As stated in my previous post, Art Under Surveillance, I recently ended an intensive project at Doncaster prison working with incarcerated men. Earlier in the term, I also completed a Forum Training week with Cardboard Citizens, a non-profit in London that creates Forum Theatre with the homeless.
Both of these experiences had something very small but significant in common: a sensitivity to the written word as it pertains to surveillance and information sharing.
The project theme at Doncaster focused on gangs. While the final performance was largely devised from improvisational and physical theatre, my co-facilitator and I led a short writing exercise examining the men’s relationship to gang life. Several participants refused to write anything except “no comment”. We never pushed writing as the primary means of developing story; it was clear the men were acutely aware of implicating themselves on paper.
At Cardboard Citizens, I acted as a supporting facilitator while remaining in the role of “student”. I took notes during the workshop for my own benefit as a practitioner. Several other participants also opted to take notes, but my lead facilitator quickly reminded the group that everything said within the workshop was confidential. Later, she told me she made the announcement because a participant was writing down information about people’s personal lives instead of taking instructive notes.
In both cases, I was warned about how writing during the process would most likely be regarded by participants: with suspicion. It interests me that such a “low-to-no-tech” method of recording is still held as a viable option for spying and reporting. Has the advancement of technology, and the comfort level we have with it, made writing unfamiliar, and therefore warrant greater scrutiny? Who carries around a pen and paper nowadays anyway?
The age range of both groups was, on average, 20 years and older. I mention this fact because of a peculiar writing incident that occurred with adolescents during my time at Storycatchers Theatre. Storycatchers is a writing based company, producing original musicals inspired by the personal stories of the participants. The participants are 14-18 years old, and involved in our programs outside and inside of prison. During programming at a boys facility, a participant wrote a story that implicated him in a crime for which he had not been caught or charged.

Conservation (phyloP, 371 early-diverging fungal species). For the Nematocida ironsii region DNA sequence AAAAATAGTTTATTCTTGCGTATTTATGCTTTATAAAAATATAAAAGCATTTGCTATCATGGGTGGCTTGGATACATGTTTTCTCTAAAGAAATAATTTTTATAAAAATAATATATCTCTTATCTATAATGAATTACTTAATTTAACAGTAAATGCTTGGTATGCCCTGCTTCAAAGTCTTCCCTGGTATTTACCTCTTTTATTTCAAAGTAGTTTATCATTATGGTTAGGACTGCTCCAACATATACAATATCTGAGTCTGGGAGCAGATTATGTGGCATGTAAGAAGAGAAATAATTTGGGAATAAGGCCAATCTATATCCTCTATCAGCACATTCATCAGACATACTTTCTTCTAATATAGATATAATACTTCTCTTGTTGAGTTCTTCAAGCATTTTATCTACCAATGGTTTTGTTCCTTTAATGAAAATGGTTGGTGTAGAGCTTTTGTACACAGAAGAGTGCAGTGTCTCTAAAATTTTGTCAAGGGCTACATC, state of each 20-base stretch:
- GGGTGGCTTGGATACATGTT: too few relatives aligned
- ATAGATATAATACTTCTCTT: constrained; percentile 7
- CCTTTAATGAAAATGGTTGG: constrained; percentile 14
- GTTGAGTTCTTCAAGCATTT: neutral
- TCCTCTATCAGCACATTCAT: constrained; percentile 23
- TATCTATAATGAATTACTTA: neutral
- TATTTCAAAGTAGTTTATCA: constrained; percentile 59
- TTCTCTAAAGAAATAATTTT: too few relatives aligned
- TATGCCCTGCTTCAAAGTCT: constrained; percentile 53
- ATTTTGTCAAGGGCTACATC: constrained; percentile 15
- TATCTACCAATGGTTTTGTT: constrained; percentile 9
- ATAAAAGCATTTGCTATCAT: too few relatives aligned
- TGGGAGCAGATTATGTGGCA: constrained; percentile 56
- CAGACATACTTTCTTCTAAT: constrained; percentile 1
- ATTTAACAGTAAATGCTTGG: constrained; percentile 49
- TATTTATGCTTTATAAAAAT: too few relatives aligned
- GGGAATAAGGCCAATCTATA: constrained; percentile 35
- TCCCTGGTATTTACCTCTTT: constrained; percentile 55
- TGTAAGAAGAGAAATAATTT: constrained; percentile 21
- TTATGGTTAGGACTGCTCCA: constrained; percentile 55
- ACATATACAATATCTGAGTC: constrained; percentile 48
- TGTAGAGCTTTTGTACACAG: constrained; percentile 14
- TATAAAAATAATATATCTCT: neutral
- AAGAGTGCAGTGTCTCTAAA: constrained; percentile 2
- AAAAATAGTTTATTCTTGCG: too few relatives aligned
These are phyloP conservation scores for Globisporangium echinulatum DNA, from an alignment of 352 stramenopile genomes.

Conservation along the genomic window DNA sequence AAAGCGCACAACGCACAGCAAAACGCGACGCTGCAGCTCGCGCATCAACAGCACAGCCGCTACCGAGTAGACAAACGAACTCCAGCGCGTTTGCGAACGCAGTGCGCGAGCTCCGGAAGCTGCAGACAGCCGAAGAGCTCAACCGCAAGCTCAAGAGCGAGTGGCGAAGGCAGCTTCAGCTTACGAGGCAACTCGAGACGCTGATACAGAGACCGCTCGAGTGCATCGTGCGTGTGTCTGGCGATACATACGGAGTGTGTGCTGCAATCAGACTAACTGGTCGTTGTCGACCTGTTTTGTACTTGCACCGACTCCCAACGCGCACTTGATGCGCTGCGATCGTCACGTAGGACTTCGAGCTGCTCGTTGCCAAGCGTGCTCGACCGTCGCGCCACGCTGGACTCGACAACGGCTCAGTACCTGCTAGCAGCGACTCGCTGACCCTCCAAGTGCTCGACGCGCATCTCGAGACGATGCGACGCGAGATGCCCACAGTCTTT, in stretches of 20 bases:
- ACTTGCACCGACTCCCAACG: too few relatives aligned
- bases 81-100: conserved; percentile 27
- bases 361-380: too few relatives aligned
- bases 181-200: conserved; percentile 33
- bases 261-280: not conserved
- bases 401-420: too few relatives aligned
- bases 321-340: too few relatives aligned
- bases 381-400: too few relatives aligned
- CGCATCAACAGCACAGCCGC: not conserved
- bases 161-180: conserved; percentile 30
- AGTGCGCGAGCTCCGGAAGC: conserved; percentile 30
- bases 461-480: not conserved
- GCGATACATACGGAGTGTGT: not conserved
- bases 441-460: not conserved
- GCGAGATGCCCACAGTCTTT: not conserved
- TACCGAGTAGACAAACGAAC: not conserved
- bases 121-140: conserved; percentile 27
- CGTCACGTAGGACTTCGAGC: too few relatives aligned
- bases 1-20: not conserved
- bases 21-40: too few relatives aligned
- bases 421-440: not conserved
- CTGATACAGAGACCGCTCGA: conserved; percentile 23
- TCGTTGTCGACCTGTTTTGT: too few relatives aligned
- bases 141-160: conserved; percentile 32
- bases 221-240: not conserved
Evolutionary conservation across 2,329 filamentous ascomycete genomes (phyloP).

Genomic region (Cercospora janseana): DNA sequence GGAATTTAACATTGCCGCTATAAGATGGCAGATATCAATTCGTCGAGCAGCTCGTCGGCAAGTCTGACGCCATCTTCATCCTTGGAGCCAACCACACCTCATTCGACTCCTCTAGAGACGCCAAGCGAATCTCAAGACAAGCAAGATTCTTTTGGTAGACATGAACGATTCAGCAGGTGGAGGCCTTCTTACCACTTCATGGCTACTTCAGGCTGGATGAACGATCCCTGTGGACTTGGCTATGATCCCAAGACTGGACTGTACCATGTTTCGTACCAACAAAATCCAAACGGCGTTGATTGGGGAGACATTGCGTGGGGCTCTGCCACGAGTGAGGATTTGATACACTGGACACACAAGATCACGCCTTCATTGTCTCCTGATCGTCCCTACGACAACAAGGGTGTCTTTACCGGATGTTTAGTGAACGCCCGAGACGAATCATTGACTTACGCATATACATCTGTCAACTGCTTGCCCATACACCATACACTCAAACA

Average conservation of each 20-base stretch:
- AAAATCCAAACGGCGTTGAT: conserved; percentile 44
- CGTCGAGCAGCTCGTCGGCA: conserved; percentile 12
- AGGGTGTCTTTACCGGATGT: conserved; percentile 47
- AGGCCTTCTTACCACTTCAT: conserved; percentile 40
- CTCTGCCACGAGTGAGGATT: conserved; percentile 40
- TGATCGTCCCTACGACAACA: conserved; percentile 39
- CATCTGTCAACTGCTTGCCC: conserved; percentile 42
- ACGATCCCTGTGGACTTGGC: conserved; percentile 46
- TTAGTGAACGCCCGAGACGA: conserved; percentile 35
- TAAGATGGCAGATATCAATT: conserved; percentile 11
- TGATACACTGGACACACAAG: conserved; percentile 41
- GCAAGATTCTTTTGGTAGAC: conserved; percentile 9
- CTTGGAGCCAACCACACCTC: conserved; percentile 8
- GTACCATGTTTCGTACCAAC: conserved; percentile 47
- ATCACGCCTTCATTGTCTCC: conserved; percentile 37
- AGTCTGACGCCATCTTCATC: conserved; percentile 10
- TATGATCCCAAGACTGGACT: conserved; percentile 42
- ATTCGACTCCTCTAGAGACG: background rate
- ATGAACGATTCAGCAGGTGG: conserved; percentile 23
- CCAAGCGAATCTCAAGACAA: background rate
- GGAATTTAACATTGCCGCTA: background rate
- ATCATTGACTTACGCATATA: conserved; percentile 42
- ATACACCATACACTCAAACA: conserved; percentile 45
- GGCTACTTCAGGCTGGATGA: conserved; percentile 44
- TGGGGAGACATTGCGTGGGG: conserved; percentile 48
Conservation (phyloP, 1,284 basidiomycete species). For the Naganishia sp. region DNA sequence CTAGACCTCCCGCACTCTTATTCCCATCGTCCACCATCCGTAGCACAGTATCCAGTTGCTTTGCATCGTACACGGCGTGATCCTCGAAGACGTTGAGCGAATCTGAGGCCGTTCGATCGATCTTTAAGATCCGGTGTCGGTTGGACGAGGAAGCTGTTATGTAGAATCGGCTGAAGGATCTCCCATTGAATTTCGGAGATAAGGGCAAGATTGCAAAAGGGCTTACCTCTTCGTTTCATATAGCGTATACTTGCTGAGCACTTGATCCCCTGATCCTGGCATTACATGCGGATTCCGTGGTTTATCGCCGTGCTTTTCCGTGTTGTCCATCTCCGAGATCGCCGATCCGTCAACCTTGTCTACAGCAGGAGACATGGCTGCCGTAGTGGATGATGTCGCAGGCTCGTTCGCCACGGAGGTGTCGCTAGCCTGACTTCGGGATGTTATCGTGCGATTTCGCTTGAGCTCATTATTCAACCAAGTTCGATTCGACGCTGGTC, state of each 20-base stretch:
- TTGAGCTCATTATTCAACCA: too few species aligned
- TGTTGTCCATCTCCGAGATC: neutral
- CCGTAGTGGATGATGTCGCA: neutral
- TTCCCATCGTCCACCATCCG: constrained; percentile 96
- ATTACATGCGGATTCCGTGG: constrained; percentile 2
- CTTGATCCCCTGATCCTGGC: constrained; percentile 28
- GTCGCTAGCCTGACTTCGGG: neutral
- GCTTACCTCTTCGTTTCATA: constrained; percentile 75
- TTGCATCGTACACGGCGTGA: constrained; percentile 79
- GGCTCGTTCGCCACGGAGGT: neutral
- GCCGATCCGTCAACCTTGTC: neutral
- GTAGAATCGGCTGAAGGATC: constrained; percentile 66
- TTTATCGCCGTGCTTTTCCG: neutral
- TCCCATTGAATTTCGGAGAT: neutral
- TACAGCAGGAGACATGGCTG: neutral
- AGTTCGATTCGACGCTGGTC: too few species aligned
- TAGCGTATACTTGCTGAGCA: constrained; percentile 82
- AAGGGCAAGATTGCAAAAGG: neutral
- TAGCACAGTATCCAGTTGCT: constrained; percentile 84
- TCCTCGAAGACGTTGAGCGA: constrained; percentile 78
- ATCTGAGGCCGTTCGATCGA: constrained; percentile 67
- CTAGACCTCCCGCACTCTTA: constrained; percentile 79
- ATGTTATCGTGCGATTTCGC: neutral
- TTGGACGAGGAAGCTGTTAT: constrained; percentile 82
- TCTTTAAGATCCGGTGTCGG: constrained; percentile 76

Let me state a couple things, as the story is a veritable ethical landmine:
1) This situation had never happened in the history of the company (apparently, I got lucky). Normally, if participants chose to write stories about their crimes, they were already charged and serving time, or currently being investigated.
2) Storycatchers immediately brought this to the attention of the facility and internal information. We shared the story, spoke to the participant and let the facility do its job. We had to protect the company, programming, ourselves, and ultimately, the participant. Fortunately or not, internal information never corroborated the story with any unsolved crimes, and as far as we know, dropped the issue entirely.
Admittedly, I had never thought to say, “Don’t write about a crime you haven’t been caught for.” We always go over confidentiality expectations, state that we are mandated reporters (meaning if information given to us by the participant that puts the participant or someone else in danger, we must report it), and advise them to write the story they’re most comfortable sharing (though ultimately they do not have to share it with the group).
The experience taught me to be even clearer with young participants, and openly discuss the connection between writing and information sharing. There seems to be a disconnect between youth and an awareness of the power of the written word. Incarcerated/vulnerable adolescents have an unfamiliarity with writing, either due to poor education or exposure/over-exposure to technological alternatives, that causes them to take risks in writing that the comparable, older version of the population does not. In my experience, adolescents are more willing to write their stories; apparently so willing that they run the risk of condemning themselves*.
But how much of the youth’s bravado was really the consequence of age and naivete? The alarming part of my participant’s admission was how oblivious he was to the concept of surveillance and being “caught”; even in the midst of a prison, where every move is monitored. Is the rapidly increasing comfort level with technology, and the ease with which we share information, creating generations of youth who are unafraid of surveillance? And when paired with imprisonment, are these youth not only unafraid, but accommodating?
*I must point out that if our society did not criminalize a large portion of the adolescent’s natural inclination to take risks, but rather supported and provided more healthy, positive avenues for risk-taking, perhaps we would not call a story told in honesty an ethical dilemma? That was for you, Performance Research group.